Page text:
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Harlow: The Blonde Bombshell (1993)
*** (out of 4)
Sharon Stone hosts this 47-minute documentary about the life and career of 30s bombshell Jean Harlow. The film starts off talking about her early life and how she ended up in Hollywood. From here we learn about how she got her start in the business as well as much about her public life including her three marriages, the controversial suicide of her second husband and of course her early death at the age of 26. Through all the person stuff we see clips from her most famous films including HELL'S ANGELS, RED DUST, THE BEAST IN HEAT, RECKLESS, RED HEADED WOMAN and her final film SARATOGA among others. If you're a fan of Harlow then it's doubtful that you're going to learn anything here that you didn't already know. Some will probably attack this documentary for being so light on information, which might be a good point but this is certainly better than nothing. I'm sure one day the actress will get a full blown documentary but in the meantime this here isn't too bad. It was certainly fun seeing all of the film clips and it's rather amazing to see how much she actually got done in her early life. There's no question that she worked with some of the biggest stars in Hollywood history and her personal life was just as dramatic as anything MGM could have written up for a screenplay.
Ouch....did Michael Bo hate this documentary! Well, I could see it had
a few problems and I dislike Sharon Stone, but I still thought it was a
pretty good documentary--and one well worth seeing.
Originally, this was made for Turner Classic Movies--and I saw it there when it debuted almost two decades ago. I just saw it again, as it was on of the special features included with the Jean Harlow film "Dinner at Eight".
The film is an overview of Jean Harlow's career as well as a discussion of her life. However, unlike most similar films, this one was made up of lots of clips and narration by Sharon Stone--but absolutely no interviews by anyone--no film historians or friends of the star. As a result, the emphasis seems to be more on Ms. Stone in all her very stylish and sexy gowns than on giving an in-depth analysis of Harlow--a bit of a mistake in retrospect. Despite this, it's still worth seeing but it's clearly far from one of the better celebrity biographies. Too bad, as Ms. Harlow was a very fascinating lady and deserved a bit better.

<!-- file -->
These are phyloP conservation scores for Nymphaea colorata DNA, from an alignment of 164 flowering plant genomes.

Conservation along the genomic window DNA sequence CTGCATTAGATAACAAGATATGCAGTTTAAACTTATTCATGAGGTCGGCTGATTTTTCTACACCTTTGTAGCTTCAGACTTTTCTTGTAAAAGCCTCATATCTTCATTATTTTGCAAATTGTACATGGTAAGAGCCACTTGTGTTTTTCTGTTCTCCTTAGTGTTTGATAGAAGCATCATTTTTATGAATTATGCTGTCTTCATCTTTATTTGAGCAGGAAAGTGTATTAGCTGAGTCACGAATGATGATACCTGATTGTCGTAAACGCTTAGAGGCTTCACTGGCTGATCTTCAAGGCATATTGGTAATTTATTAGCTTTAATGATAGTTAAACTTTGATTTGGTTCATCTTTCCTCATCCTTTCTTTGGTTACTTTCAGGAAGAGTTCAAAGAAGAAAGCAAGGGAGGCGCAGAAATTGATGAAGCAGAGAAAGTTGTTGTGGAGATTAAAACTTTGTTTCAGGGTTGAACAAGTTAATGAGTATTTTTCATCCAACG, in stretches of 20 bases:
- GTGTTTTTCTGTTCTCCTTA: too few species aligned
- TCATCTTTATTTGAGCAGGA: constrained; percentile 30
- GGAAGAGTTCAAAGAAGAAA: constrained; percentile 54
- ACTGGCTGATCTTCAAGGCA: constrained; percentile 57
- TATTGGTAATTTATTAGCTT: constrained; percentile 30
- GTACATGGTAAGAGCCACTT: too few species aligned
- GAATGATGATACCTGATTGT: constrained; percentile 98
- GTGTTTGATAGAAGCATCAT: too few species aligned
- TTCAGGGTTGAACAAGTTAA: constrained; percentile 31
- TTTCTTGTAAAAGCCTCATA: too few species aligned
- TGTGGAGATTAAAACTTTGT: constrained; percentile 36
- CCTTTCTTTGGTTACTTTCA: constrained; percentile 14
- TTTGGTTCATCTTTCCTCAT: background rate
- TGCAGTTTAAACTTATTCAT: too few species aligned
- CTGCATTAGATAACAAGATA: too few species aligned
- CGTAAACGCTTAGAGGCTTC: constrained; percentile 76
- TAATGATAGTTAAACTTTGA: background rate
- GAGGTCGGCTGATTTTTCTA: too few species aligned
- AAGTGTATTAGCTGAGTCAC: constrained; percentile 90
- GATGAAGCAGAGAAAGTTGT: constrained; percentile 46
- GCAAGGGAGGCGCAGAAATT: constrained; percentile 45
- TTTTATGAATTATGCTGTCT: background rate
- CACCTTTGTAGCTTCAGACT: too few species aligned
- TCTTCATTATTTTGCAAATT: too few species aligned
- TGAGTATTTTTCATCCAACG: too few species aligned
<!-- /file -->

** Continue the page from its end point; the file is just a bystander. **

Even after we've passed the centennial of her birth Jean Harlow is a
star who folks still talk about. Her free and easy sexual image on the
screen and her comedic talent set a standard for many a blond actress
to achieve in film. One who burst on the screen in the 90s was Sharon
Stone who narrates this work.
Sad to say that this particular documentary comes out more like a fan letter from Stone than a serious discussion of her work. I for one can see a bit of Harlow in some of Stone's film roles. Certainly by 1993 there were few enough of her contemporaries available for comment. But I'm agreeing that a film historian or two might have helped.
For better or worse Harlow's image and the story of the scandal of the suicide of Paul Bern her second husband was forever written in stone by the biography Irving Schulman did in the 60s and the two Harlow films made with Carroll Baker and Carol Lynley respectively. The Carpetbaggers Rina Marlowe character also Carroll Baker didn't help and that cemented her image for all time.
William Powell never did interviews after his retirement and he surely would have had something to say. The best comments on Harlow came from Rosalind Russell in her memoirs. She said that as a newcomer at MGM in the 30s the only actress who was truly friendly and kind to her was Jean Harlow, the rest saw her as a rival coming up. Too bad Russell was no longer available either.
Certainly a more serious discussion about Harlow and her image is warranted by a better documentary.
This is one of the most shallow and affected so-called documentaries I
have ever had the misfortune to watch. It serves, in some respect, as
an extra to the new DVD edition of the feature 'Dinner at Eight', but
it does Jean Harlow a great disservice at the same time.
Primarily, what is wrong with it, is its hostess. I am no great fan of Sharon Stone's, never gave her much thought actually, but here she is excruciating. I blame the director as much as her, because he seems determined to allow Miss Stone to swallow up every second of this documentary. She is coquettish, clad as a sultry 30's slut but with none of the style or elegance, and it is wildly inappropriate to coax her into taking center-stage when the object is, at least so they claim, another, namely Jean Harlow. Miss Stone says her lines badly, overemphasizes words and inflections, and I found that looking at her bare stomach in exactly the chapter telling us about Harlow's death was ... just so badly judged.
The script was superficial and tawdry, often quite nonsensical. How can you claim that Harlow "redefined movie acting" without expanding on it? But hopefully I need say no more. This so-called documentary is an abomination.
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